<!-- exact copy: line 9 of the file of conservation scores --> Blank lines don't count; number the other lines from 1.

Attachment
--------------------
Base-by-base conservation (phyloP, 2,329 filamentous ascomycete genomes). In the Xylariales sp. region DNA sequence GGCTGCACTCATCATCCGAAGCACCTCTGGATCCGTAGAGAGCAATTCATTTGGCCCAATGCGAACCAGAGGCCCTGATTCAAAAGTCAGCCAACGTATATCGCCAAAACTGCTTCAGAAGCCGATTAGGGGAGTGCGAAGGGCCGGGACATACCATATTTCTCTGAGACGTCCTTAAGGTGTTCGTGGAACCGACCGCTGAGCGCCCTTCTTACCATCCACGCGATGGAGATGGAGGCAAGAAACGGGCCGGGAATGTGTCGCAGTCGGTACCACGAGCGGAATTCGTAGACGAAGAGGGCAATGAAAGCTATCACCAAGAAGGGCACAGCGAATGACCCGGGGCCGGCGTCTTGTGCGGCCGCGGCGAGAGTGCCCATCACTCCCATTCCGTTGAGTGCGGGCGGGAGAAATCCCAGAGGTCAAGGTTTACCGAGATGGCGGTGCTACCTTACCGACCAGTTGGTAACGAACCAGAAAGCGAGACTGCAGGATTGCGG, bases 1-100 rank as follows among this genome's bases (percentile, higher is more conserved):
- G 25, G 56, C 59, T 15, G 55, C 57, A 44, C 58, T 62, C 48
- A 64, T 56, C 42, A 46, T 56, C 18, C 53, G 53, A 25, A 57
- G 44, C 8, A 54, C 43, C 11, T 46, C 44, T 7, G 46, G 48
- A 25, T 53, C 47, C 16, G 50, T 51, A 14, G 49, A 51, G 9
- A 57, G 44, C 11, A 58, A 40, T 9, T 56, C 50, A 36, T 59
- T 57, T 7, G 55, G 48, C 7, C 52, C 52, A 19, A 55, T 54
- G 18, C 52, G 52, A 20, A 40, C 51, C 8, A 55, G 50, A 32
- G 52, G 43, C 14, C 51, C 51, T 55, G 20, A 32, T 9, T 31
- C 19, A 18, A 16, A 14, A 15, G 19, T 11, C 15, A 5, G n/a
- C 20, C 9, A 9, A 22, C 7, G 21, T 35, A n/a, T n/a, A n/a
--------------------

- G 52, G 43, C 14, C 51, C 51, T 55, G 20, A 32, T 9, T 31